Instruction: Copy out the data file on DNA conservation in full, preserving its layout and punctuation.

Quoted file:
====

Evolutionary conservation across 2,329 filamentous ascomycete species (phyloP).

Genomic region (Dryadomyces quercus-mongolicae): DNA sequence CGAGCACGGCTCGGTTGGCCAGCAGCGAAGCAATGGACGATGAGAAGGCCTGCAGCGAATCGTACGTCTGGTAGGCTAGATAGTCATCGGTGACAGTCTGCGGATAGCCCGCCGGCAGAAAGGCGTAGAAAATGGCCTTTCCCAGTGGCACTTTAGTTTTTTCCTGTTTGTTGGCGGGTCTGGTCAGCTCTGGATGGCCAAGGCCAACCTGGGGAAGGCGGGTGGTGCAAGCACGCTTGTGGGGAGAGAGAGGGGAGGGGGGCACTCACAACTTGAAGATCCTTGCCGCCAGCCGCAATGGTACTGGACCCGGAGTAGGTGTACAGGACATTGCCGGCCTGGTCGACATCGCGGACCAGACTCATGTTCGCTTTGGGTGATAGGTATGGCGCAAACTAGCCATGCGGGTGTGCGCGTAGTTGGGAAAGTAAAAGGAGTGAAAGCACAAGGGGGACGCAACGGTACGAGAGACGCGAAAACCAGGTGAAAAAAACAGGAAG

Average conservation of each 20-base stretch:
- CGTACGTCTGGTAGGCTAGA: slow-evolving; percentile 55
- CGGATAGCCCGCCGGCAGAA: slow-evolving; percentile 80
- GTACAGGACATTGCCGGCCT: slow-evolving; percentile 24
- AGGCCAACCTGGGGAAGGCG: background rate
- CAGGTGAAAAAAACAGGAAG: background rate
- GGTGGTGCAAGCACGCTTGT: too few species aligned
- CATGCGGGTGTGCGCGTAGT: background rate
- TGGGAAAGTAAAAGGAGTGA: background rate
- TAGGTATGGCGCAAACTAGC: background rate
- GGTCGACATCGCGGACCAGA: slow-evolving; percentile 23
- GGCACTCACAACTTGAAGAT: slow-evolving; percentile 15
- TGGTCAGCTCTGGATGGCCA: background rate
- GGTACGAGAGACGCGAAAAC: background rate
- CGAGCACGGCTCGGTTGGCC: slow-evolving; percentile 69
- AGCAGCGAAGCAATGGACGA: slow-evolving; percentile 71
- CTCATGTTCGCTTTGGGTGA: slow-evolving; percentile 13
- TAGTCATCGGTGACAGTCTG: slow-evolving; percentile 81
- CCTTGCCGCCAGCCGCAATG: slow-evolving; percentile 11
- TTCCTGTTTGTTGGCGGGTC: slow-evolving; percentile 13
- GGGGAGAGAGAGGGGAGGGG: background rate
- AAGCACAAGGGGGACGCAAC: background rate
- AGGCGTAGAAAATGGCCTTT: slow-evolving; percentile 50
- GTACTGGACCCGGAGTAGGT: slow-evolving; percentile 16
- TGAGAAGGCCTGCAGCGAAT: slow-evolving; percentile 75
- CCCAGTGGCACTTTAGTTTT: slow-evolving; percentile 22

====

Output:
Evolutionary conservation across 2,329 filamentous ascomycete species (phyloP).

Genomic region (Dryadomyces quercus-mongolicae): DNA sequence CGAGCACGGCTCGGTTGGCCAGCAGCGAAGCAATGGACGATGAGAAGGCCTGCAGCGAATCGTACGTCTGGTAGGCTAGATAGTCATCGGTGACAGTCTGCGGATAGCCCGCCGGCAGAAAGGCGTAGAAAATGGCCTTTCCCAGTGGCACTTTAGTTTTTTCCTGTTTGTTGGCGGGTCTGGTCAGCTCTGGATGGCCAAGGCCAACCTGGGGAAGGCGGGTGGTGCAAGCACGCTTGTGGGGAGAGAGAGGGGAGGGGGGCACTCACAACTTGAAGATCCTTGCCGCCAGCCGCAATGGTACTGGACCCGGAGTAGGTGTACAGGACATTGCCGGCCTGGTCGACATCGCGGACCAGACTCATGTTCGCTTTGGGTGATAGGTATGGCGCAAACTAGCCATGCGGGTGTGCGCGTAGTTGGGAAAGTAAAAGGAGTGAAAGCACAAGGGGGACGCAACGGTACGAGAGACGCGAAAACCAGGTGAAAAAAACAGGAAG

Average conservation of each 20-base stretch:
- CGTACGTCTGGTAGGCTAGA: slow-evolving; percentile 55
- CGGATAGCCCGCCGGCAGAA: slow-evolving; percentile 80
- GTACAGGACATTGCCGGCCT: slow-evolving; percentile 24
- AGGCCAACCTGGGGAAGGCG: background rate
- CAGGTGAAAAAAACAGGAAG: background rate
- GGTGGTGCAAGCACGCTTGT: too few species aligned
- CATGCGGGTGTGCGCGTAGT: background rate
- TGGGAAAGTAAAAGGAGTGA: background rate
- TAGGTATGGCGCAAACTAGC: background rate
- GGTCGACATCGCGGACCAGA: slow-evolving; percentile 23
- GGCACTCACAACTTGAAGAT: slow-evolving; percentile 15
- TGGTCAGCTCTGGATGGCCA: background rate
- GGTACGAGAGACGCGAAAAC: background rate
- CGAGCACGGCTCGGTTGGCC: slow-evolving; percentile 69
- AGCAGCGAAGCAATGGACGA: slow-evolving; percentile 71
- CTCATGTTCGCTTTGGGTGA: slow-evolving; percentile 13
- TAGTCATCGGTGACAGTCTG: slow-evolving; percentile 81
- CCTTGCCGCCAGCCGCAATG: slow-evolving; percentile 11
- TTCCTGTTTGTTGGCGGGTC: slow-evolving; percentile 13
- GGGGAGAGAGAGGGGAGGGG: background rate
- AAGCACAAGGGGGACGCAAC: background rate
- AGGCGTAGAAAATGGCCTTT: slow-evolving; percentile 50
- GTACTGGACCCGGAGTAGGT: slow-evolving; percentile 16
- TGAGAAGGCCTGCAGCGAAT: slow-evolving; percentile 75
- CCCAGTGGCACTTTAGTTTT: slow-evolving; percentile 22